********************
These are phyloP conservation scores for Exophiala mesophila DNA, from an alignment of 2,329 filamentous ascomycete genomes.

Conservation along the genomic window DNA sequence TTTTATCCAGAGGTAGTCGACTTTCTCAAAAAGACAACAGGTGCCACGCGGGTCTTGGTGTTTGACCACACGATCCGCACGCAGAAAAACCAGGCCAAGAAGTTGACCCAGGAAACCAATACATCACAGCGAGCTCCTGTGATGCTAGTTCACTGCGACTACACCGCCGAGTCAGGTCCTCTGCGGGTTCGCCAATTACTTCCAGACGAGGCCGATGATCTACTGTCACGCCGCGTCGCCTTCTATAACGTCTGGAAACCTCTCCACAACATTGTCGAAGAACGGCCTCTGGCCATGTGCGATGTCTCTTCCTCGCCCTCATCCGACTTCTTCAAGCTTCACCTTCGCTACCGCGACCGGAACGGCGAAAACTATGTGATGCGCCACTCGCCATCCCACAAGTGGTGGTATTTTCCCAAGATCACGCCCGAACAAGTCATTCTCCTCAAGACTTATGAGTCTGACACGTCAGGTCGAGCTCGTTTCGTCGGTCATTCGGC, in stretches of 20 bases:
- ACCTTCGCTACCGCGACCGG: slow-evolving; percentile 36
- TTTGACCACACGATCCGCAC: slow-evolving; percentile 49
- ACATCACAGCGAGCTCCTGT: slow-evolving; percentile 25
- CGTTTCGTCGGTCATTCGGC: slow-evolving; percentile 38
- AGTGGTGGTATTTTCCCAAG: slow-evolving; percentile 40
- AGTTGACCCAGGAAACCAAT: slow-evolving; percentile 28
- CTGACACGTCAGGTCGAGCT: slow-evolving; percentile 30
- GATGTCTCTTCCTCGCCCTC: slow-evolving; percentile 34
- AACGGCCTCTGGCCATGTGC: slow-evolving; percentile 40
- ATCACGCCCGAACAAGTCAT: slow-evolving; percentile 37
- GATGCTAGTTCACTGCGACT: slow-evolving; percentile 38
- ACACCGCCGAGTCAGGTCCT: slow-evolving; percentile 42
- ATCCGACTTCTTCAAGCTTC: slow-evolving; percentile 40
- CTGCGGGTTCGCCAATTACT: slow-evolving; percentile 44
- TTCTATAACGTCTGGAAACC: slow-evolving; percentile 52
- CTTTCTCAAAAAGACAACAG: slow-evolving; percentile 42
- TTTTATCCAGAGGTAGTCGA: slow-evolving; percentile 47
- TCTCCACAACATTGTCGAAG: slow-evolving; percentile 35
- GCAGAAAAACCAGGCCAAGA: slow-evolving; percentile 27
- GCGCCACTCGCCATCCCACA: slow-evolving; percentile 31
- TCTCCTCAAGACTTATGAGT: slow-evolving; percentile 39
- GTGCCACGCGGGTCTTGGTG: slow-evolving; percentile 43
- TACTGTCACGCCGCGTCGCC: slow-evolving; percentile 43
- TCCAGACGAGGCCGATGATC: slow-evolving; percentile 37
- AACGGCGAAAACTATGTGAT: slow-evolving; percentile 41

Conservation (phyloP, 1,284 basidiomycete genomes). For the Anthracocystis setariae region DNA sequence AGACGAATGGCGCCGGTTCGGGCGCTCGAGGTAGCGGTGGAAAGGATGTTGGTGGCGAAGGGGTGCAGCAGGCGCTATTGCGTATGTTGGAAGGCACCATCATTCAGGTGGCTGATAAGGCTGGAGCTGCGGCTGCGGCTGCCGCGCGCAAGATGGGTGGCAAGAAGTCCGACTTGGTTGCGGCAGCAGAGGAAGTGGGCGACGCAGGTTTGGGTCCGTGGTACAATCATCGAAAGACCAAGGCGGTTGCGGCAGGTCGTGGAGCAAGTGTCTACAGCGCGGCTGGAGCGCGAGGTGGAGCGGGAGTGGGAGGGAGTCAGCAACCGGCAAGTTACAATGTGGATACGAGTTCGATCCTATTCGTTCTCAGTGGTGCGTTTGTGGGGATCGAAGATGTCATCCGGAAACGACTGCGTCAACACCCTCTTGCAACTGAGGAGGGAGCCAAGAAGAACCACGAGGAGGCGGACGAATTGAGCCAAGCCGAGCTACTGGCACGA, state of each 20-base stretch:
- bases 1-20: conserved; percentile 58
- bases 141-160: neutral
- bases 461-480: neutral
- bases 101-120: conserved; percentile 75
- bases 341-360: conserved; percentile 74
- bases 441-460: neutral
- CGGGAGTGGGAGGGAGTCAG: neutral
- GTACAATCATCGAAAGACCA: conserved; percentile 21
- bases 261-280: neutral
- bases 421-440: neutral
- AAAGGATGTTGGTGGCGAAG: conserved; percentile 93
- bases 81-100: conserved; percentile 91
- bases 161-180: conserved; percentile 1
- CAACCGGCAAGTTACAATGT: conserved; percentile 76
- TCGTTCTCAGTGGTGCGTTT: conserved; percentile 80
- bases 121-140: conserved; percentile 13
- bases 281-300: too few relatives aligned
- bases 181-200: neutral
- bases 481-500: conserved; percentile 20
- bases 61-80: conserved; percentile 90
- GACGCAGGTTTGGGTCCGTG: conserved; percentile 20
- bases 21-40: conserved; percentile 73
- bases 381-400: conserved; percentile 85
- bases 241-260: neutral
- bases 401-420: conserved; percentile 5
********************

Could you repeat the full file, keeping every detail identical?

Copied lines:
These are phyloP conservation scores for Exophiala mesophila DNA, from an alignment of 2,329 filamentous ascomycete genomes.

Conservation along the genomic window DNA sequence TTTTATCCAGAGGTAGTCGACTTTCTCAAAAAGACAACAGGTGCCACGCGGGTCTTGGTGTTTGACCACACGATCCGCACGCAGAAAAACCAGGCCAAGAAGTTGACCCAGGAAACCAATACATCACAGCGAGCTCCTGTGATGCTAGTTCACTGCGACTACACCGCCGAGTCAGGTCCTCTGCGGGTTCGCCAATTACTTCCAGACGAGGCCGATGATCTACTGTCACGCCGCGTCGCCTTCTATAACGTCTGGAAACCTCTCCACAACATTGTCGAAGAACGGCCTCTGGCCATGTGCGATGTCTCTTCCTCGCCCTCATCCGACTTCTTCAAGCTTCACCTTCGCTACCGCGACCGGAACGGCGAAAACTATGTGATGCGCCACTCGCCATCCCACAAGTGGTGGTATTTTCCCAAGATCACGCCCGAACAAGTCATTCTCCTCAAGACTTATGAGTCTGACACGTCAGGTCGAGCTCGTTTCGTCGGTCATTCGGC, in stretches of 20 bases:
- ACCTTCGCTACCGCGACCGG: slow-evolving; percentile 36
- TTTGACCACACGATCCGCAC: slow-evolving; percentile 49
- ACATCACAGCGAGCTCCTGT: slow-evolving; percentile 25
- CGTTTCGTCGGTCATTCGGC: slow-evolving; percentile 38
- AGTGGTGGTATTTTCCCAAG: slow-evolving; percentile 40
- AGTTGACCCAGGAAACCAAT: slow-evolving; percentile 28
- CTGACACGTCAGGTCGAGCT: slow-evolving; percentile 30
- GATGTCTCTTCCTCGCCCTC: slow-evolving; percentile 34
- AACGGCCTCTGGCCATGTGC: slow-evolving; percentile 40
- ATCACGCCCGAACAAGTCAT: slow-evolving; percentile 37
- GATGCTAGTTCACTGCGACT: slow-evolving; percentile 38
- ACACCGCCGAGTCAGGTCCT: slow-evolving; percentile 42
- ATCCGACTTCTTCAAGCTTC: slow-evolving; percentile 40
- CTGCGGGTTCGCCAATTACT: slow-evolving; percentile 44
- TTCTATAACGTCTGGAAACC: slow-evolving; percentile 52
- CTTTCTCAAAAAGACAACAG: slow-evolving; percentile 42
- TTTTATCCAGAGGTAGTCGA: slow-evolving; percentile 47
- TCTCCACAACATTGTCGAAG: slow-evolving; percentile 35
- GCAGAAAAACCAGGCCAAGA: slow-evolving; percentile 27
- GCGCCACTCGCCATCCCACA: slow-evolving; percentile 31
- TCTCCTCAAGACTTATGAGT: slow-evolving; percentile 39
- GTGCCACGCGGGTCTTGGTG: slow-evolving; percentile 43
- TACTGTCACGCCGCGTCGCC: slow-evolving; percentile 43
- TCCAGACGAGGCCGATGATC: slow-evolving; percentile 37
- AACGGCGAAAACTATGTGAT: slow-evolving; percentile 41

Conservation (phyloP, 1,284 basidiomycete genomes). For the Anthracocystis setariae region DNA sequence AGACGAATGGCGCCGGTTCGGGCGCTCGAGGTAGCGGTGGAAAGGATGTTGGTGGCGAAGGGGTGCAGCAGGCGCTATTGCGTATGTTGGAAGGCACCATCATTCAGGTGGCTGATAAGGCTGGAGCTGCGGCTGCGGCTGCCGCGCGCAAGATGGGTGGCAAGAAGTCCGACTTGGTTGCGGCAGCAGAGGAAGTGGGCGACGCAGGTTTGGGTCCGTGGTACAATCATCGAAAGACCAAGGCGGTTGCGGCAGGTCGTGGAGCAAGTGTCTACAGCGCGGCTGGAGCGCGAGGTGGAGCGGGAGTGGGAGGGAGTCAGCAACCGGCAAGTTACAATGTGGATACGAGTTCGATCCTATTCGTTCTCAGTGGTGCGTTTGTGGGGATCGAAGATGTCATCCGGAAACGACTGCGTCAACACCCTCTTGCAACTGAGGAGGGAGCCAAGAAGAACCACGAGGAGGCGGACGAATTGAGCCAAGCCGAGCTACTGGCACGA, state of each 20-base stretch:
- bases 1-20: conserved; percentile 58
- bases 141-160: neutral
- bases 461-480: neutral
- bases 101-120: conserved; percentile 75
- bases 341-360: conserved; percentile 74
- bases 441-460: neutral
- CGGGAGTGGGAGGGAGTCAG: neutral
- GTACAATCATCGAAAGACCA: conserved; percentile 21
- bases 261-280: neutral
- bases 421-440: neutral
- AAAGGATGTTGGTGGCGAAG: conserved; percentile 93
- bases 81-100: conserved; percentile 91
- bases 161-180: conserved; percentile 1
- CAACCGGCAAGTTACAATGT: conserved; percentile 76
- TCGTTCTCAGTGGTGCGTTT: conserved; percentile 80
- bases 121-140: conserved; percentile 13
- bases 281-300: too few relatives aligned
- bases 181-200: neutral
- bases 481-500: conserved; percentile 20
- bases 61-80: conserved; percentile 90
- GACGCAGGTTTGGGTCCGTG: conserved; percentile 20
- bases 21-40: conserved; percentile 73
- bases 381-400: conserved; percentile 85
- bases 241-260: neutral
- bases 401-420: conserved; percentile 5